Hi, I'm Laura. I was diagnosed with dilated cardiomyopathy in 2012 at the age of 17. There was no major warning, i was just swimming one day and collapsed in the pool because my heart rhythm all of a sudden went too fast for my body to cope with. I was diagnosed the next day and told it was due to an unfortunate virus and at some point I would need a transplant as my condition was severe. They sent me home with an ICD. I then went through four years living as normally as possible. I think it is difficult because 17 - 21 years of age is supposed to be the prime time of your life: you do all 'normal things' like learning to drive, going on holiday and going out. I was limited from doing these things: I was too tired a lot of the time to be a 'normal young girl' but I tried my best! Then came a time when my arrhythmias started to become a problem, and there was a constant danger of having them, which I feared. I started getting defibrillator shocks. I was put on the transplant 'routine list' in late 2015 because although my heart failure was stable, my heart rhythm could cause cardiac arrest at any point. I had a heart transplant in June 2016. 

Meet Rosie...

My name is Rosie. I’m 20 years old and from Bath. I feel relatively new to cardiomyopathy and still have many things to learn.

I first found out about my family’s heart problems when my aunt, my father’s younger sister, died unexpectedly at the age of 49 in 2011. She knew that she had an erratic heart-beat, but her heart specialist maintained that it was harmless.

My father also had an erratic heart-beat and his mother had also died of a heart attack unexpectedly at 54. Based on medical advice my father and his older sister were both then urgently fitted with ICDs. Subsequent investigations revealed that both my father and his sister have the Lamin A/C gene mutation and dilated cardiomyopathy (DCM).

I was screened once in 2012 and decided quickly that I wanted to have the gene test to determine whether it was likely that I would develop the condition in the future. However, I wanted to wait until I was older to find out the results.

I took the gene test in September 2017 and got my results in January 2018, showing that I have the Lamin A/C gene mutation. It is likely I will develop DCM in the future and the gene mutation means I have a higher risk of sudden cardiac death when I start displaying symptoms. As soon this happens, I will have an ICD fitted. I have not been diagnosed with the condition yet, as my heart tests have returned normal. I will be regularly screened in hospital to ensure that as soon as I do develop symptoms, I will be treated quickly. I am very pleased to be working with Cardiomyopathy UK and such a lovely group of young people.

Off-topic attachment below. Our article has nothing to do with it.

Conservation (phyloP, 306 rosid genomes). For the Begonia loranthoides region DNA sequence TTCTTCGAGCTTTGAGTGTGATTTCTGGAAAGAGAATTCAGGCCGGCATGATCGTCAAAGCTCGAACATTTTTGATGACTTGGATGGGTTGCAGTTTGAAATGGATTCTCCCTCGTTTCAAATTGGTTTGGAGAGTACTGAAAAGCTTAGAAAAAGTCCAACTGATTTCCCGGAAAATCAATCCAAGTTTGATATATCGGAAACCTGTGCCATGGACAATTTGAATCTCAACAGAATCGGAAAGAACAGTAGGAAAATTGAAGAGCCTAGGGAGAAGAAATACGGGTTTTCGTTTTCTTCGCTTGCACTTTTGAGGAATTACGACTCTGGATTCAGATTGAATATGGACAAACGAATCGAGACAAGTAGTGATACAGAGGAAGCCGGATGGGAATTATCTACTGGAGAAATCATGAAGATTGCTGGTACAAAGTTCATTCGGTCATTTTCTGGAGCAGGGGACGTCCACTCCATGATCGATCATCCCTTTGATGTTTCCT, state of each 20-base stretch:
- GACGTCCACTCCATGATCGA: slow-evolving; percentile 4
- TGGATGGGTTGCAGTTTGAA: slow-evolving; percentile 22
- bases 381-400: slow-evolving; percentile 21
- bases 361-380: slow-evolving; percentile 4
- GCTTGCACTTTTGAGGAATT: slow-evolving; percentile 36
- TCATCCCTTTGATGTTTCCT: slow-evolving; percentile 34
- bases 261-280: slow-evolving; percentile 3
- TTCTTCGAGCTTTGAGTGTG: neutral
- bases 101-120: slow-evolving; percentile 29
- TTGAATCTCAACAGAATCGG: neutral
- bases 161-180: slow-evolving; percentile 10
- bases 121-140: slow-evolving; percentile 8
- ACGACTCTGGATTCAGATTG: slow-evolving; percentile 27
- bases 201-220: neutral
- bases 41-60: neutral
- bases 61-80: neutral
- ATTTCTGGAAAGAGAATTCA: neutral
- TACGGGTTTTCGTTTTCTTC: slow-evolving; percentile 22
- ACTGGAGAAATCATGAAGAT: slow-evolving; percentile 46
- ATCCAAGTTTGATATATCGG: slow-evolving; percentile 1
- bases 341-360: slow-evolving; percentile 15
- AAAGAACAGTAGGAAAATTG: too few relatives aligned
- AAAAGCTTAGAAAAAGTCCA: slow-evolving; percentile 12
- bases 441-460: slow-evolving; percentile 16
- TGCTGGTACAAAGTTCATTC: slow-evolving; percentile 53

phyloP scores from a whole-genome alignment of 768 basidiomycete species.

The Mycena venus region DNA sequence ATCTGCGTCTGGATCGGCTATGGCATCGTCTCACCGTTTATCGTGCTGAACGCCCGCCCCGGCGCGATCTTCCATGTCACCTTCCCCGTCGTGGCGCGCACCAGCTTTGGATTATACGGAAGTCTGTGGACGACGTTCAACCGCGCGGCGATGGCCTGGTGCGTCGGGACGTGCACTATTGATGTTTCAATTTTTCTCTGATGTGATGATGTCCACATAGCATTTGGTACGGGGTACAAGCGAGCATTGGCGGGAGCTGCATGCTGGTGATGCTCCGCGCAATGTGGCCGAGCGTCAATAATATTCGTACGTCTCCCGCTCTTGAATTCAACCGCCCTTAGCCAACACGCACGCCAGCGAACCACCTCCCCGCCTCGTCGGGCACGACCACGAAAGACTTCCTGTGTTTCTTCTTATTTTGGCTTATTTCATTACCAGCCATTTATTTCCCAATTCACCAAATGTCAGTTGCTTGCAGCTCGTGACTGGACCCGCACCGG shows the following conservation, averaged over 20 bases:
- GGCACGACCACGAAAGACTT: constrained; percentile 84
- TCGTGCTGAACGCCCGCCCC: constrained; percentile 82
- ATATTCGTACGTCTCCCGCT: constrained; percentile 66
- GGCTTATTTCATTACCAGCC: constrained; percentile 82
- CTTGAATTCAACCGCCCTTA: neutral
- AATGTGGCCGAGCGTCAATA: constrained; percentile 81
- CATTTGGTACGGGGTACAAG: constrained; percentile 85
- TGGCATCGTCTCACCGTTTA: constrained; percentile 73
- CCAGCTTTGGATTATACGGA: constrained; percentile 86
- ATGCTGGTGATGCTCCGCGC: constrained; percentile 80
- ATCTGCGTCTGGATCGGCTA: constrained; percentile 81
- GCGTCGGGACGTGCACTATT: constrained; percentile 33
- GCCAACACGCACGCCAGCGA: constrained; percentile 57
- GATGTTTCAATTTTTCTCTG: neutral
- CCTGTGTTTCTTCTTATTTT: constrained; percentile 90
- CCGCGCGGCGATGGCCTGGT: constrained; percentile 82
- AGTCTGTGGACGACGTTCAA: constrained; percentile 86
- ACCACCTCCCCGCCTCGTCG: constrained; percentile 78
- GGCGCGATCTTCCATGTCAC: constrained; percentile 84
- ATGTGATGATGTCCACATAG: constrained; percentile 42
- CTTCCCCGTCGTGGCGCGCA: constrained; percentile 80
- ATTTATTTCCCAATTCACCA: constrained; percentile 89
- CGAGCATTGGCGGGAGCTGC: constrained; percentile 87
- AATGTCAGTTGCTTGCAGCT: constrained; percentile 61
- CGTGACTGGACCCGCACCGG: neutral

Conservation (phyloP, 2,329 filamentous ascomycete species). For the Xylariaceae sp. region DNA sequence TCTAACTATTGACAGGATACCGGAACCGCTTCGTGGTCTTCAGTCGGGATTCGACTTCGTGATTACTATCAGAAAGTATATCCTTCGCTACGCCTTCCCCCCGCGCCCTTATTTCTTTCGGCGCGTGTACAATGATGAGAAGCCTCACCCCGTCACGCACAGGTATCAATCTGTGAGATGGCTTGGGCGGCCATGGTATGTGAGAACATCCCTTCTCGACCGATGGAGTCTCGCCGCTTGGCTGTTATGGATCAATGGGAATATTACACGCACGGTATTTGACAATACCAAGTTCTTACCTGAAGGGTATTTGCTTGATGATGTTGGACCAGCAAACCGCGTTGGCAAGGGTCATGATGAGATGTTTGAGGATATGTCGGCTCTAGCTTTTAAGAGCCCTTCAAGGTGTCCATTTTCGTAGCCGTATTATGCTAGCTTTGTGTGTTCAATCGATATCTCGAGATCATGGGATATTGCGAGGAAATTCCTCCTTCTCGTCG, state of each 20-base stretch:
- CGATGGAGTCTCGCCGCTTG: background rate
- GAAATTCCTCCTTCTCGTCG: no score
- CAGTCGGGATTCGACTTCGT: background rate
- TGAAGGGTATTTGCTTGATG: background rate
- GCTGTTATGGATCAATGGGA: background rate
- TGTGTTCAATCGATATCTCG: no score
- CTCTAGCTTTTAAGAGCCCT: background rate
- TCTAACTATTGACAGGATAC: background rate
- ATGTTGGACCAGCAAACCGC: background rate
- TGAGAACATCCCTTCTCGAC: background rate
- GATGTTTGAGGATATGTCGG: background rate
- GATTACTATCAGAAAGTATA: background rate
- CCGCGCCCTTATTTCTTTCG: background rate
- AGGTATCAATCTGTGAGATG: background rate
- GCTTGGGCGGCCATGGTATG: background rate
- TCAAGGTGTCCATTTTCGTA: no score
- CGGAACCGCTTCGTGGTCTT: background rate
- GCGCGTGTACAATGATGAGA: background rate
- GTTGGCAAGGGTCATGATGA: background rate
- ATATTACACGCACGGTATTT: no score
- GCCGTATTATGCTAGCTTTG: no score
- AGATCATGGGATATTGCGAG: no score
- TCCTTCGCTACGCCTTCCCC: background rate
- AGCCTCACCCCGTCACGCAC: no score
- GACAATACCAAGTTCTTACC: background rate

See Rosie's video


Meet Steffi...

My name is Steffi and I live in Surrey. I was diagnosed with Hypertrophic Obstructive Cardiomyopathy (HOCM) when I was 18 years old. At first my GP believed I just had asthma and I wasn't getting enough sleep but the hospital didn't believe that this was the reason behind my fatigue as I started to get unbearable chest pain, tightness and light-headedness, and I could feel an abnormal heart rhythm from time to time. I had an ECG where they spotted an irregularity with my heartbeat and was given an echocardiogram appointment for 2 days later. This resulted in finding out I had HOCM and then an ICD (Implantable Cardioverter Defibrillator) was put in 4 days later.

I struggled with the diagnosis at first emotionally and physically as I had gone from being very active, optimistic and confident, to ashamed, tired and drained. It was hard because I had never heard of the condition and felt rubbish and exhausted all the time. I had to get my head around taking tablets every day for the rest of my life, being monitored and frequent hospital visits quite quickly, but I managed.  

After I was diagnosed we found out that my mum also had the condition, and my brother was at risk of it, which is horrible because you don’t want anyone to go through what you are experiencing. I had to stop certain activities and even put off going to Uni as I wanted to be near home. A lot of my friends didn’t know what an ICD was or why I would have good or bad days but they soon started to learn alongside me. This made my life easier by understanding the condition, how it is caused and more information surrounding the topic.

I am currently under transplant assessment. Talking about having a new heart over the next few years is scary but for now I am living life to the full by travelling, meeting new people and challenging myself (sensibly). I have had such wonderful support from my family, friends and boyfriend, as well as Cardiomyopathy UK. Being part of this panel is such a privilege and I look forward to working with many more young people in the years to come!

See Steffi's video